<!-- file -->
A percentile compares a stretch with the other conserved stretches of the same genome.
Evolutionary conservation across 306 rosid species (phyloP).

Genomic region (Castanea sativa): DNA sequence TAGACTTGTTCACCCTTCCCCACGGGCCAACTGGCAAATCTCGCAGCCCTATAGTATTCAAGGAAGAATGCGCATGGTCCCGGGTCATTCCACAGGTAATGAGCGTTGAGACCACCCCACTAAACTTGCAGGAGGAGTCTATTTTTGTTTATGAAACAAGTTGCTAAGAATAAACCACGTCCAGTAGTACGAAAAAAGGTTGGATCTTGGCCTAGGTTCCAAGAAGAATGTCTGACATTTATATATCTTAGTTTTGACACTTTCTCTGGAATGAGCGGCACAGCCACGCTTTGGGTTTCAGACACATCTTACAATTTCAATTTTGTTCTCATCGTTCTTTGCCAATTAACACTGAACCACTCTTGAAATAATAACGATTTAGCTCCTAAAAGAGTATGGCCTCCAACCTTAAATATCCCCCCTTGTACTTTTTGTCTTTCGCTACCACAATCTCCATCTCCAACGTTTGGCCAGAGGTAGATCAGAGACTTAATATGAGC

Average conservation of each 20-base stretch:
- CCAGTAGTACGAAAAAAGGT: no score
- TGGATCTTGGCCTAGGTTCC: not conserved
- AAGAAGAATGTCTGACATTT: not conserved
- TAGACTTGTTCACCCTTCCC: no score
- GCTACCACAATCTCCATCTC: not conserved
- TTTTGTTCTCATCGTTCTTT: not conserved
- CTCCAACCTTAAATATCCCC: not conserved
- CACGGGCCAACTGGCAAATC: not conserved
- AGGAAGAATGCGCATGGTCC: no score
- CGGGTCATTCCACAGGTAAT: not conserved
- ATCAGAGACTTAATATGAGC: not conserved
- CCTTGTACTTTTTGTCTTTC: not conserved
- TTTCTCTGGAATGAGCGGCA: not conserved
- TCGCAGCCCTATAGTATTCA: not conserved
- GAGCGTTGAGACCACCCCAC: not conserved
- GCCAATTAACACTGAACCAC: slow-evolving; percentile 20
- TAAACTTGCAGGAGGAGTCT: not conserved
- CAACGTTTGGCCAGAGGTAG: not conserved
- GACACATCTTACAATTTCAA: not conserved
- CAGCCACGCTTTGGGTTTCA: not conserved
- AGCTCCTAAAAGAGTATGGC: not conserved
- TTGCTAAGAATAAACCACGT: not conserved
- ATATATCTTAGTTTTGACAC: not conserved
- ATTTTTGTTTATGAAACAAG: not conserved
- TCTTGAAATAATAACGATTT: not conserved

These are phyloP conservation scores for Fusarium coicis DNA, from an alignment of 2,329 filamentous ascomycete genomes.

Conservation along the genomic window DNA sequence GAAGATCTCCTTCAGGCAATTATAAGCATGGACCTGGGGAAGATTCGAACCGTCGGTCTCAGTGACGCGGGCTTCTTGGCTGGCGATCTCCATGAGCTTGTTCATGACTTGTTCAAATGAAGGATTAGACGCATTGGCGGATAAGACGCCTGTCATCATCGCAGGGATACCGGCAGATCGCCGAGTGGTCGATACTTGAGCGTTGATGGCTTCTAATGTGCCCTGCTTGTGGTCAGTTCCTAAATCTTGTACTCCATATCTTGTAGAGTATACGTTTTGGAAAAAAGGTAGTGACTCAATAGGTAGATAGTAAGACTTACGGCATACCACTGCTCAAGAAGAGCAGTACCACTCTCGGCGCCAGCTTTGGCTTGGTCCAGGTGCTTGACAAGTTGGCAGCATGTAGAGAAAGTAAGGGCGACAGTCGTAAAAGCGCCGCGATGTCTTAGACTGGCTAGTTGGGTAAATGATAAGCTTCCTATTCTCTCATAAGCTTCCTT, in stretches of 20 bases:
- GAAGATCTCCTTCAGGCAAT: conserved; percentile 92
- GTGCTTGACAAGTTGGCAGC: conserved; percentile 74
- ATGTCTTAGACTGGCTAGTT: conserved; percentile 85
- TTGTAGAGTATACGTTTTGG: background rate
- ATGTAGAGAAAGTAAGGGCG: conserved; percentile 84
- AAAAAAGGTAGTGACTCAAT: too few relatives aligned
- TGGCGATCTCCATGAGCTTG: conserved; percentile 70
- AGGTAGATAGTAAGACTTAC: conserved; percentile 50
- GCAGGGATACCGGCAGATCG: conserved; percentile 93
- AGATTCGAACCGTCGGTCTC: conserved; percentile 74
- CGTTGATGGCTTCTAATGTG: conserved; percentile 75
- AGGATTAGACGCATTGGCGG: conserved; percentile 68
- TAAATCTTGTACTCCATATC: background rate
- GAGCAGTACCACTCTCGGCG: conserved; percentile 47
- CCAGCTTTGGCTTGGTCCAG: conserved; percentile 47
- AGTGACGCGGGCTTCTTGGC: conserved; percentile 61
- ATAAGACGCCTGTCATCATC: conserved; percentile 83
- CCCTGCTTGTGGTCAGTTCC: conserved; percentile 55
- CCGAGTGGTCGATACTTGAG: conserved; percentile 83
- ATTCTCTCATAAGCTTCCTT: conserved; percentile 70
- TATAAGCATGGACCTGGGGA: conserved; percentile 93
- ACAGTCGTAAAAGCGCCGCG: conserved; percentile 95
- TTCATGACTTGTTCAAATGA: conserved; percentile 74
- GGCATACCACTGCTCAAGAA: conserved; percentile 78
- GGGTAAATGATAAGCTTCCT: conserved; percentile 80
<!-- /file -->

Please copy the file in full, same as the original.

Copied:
A percentile compares a stretch with the other conserved stretches of the same genome.
Evolutionary conservation across 306 rosid species (phyloP).

Genomic region (Castanea sativa): DNA sequence TAGACTTGTTCACCCTTCCCCACGGGCCAACTGGCAAATCTCGCAGCCCTATAGTATTCAAGGAAGAATGCGCATGGTCCCGGGTCATTCCACAGGTAATGAGCGTTGAGACCACCCCACTAAACTTGCAGGAGGAGTCTATTTTTGTTTATGAAACAAGTTGCTAAGAATAAACCACGTCCAGTAGTACGAAAAAAGGTTGGATCTTGGCCTAGGTTCCAAGAAGAATGTCTGACATTTATATATCTTAGTTTTGACACTTTCTCTGGAATGAGCGGCACAGCCACGCTTTGGGTTTCAGACACATCTTACAATTTCAATTTTGTTCTCATCGTTCTTTGCCAATTAACACTGAACCACTCTTGAAATAATAACGATTTAGCTCCTAAAAGAGTATGGCCTCCAACCTTAAATATCCCCCCTTGTACTTTTTGTCTTTCGCTACCACAATCTCCATCTCCAACGTTTGGCCAGAGGTAGATCAGAGACTTAATATGAGC

Average conservation of each 20-base stretch:
- CCAGTAGTACGAAAAAAGGT: no score
- TGGATCTTGGCCTAGGTTCC: not conserved
- AAGAAGAATGTCTGACATTT: not conserved
- TAGACTTGTTCACCCTTCCC: no score
- GCTACCACAATCTCCATCTC: not conserved
- TTTTGTTCTCATCGTTCTTT: not conserved
- CTCCAACCTTAAATATCCCC: not conserved
- CACGGGCCAACTGGCAAATC: not conserved
- AGGAAGAATGCGCATGGTCC: no score
- CGGGTCATTCCACAGGTAAT: not conserved
- ATCAGAGACTTAATATGAGC: not conserved
- CCTTGTACTTTTTGTCTTTC: not conserved
- TTTCTCTGGAATGAGCGGCA: not conserved
- TCGCAGCCCTATAGTATTCA: not conserved
- GAGCGTTGAGACCACCCCAC: not conserved
- GCCAATTAACACTGAACCAC: slow-evolving; percentile 20
- TAAACTTGCAGGAGGAGTCT: not conserved
- CAACGTTTGGCCAGAGGTAG: not conserved
- GACACATCTTACAATTTCAA: not conserved
- CAGCCACGCTTTGGGTTTCA: not conserved
- AGCTCCTAAAAGAGTATGGC: not conserved
- TTGCTAAGAATAAACCACGT: not conserved
- ATATATCTTAGTTTTGACAC: not conserved
- ATTTTTGTTTATGAAACAAG: not conserved
- TCTTGAAATAATAACGATTT: not conserved

These are phyloP conservation scores for Fusarium coicis DNA, from an alignment of 2,329 filamentous ascomycete genomes.

Conservation along the genomic window DNA sequence GAAGATCTCCTTCAGGCAATTATAAGCATGGACCTGGGGAAGATTCGAACCGTCGGTCTCAGTGACGCGGGCTTCTTGGCTGGCGATCTCCATGAGCTTGTTCATGACTTGTTCAAATGAAGGATTAGACGCATTGGCGGATAAGACGCCTGTCATCATCGCAGGGATACCGGCAGATCGCCGAGTGGTCGATACTTGAGCGTTGATGGCTTCTAATGTGCCCTGCTTGTGGTCAGTTCCTAAATCTTGTACTCCATATCTTGTAGAGTATACGTTTTGGAAAAAAGGTAGTGACTCAATAGGTAGATAGTAAGACTTACGGCATACCACTGCTCAAGAAGAGCAGTACCACTCTCGGCGCCAGCTTTGGCTTGGTCCAGGTGCTTGACAAGTTGGCAGCATGTAGAGAAAGTAAGGGCGACAGTCGTAAAAGCGCCGCGATGTCTTAGACTGGCTAGTTGGGTAAATGATAAGCTTCCTATTCTCTCATAAGCTTCCTT, in stretches of 20 bases:
- GAAGATCTCCTTCAGGCAAT: conserved; percentile 92
- GTGCTTGACAAGTTGGCAGC: conserved; percentile 74
- ATGTCTTAGACTGGCTAGTT: conserved; percentile 85
- TTGTAGAGTATACGTTTTGG: background rate
- ATGTAGAGAAAGTAAGGGCG: conserved; percentile 84
- AAAAAAGGTAGTGACTCAAT: too few relatives aligned
- TGGCGATCTCCATGAGCTTG: conserved; percentile 70
- AGGTAGATAGTAAGACTTAC: conserved; percentile 50
- GCAGGGATACCGGCAGATCG: conserved; percentile 93
- AGATTCGAACCGTCGGTCTC: conserved; percentile 74
- CGTTGATGGCTTCTAATGTG: conserved; percentile 75
- AGGATTAGACGCATTGGCGG: conserved; percentile 68
- TAAATCTTGTACTCCATATC: background rate
- GAGCAGTACCACTCTCGGCG: conserved; percentile 47
- CCAGCTTTGGCTTGGTCCAG: conserved; percentile 47
- AGTGACGCGGGCTTCTTGGC: conserved; percentile 61
- ATAAGACGCCTGTCATCATC: conserved; percentile 83
- CCCTGCTTGTGGTCAGTTCC: conserved; percentile 55
- CCGAGTGGTCGATACTTGAG: conserved; percentile 83
- ATTCTCTCATAAGCTTCCTT: conserved; percentile 70
- TATAAGCATGGACCTGGGGA: conserved; percentile 93
- ACAGTCGTAAAAGCGCCGCG: conserved; percentile 95
- TTCATGACTTGTTCAAATGA: conserved; percentile 74
- GGCATACCACTGCTCAAGAA: conserved; percentile 78
- GGGTAAATGATAAGCTTCCT: conserved; percentile 80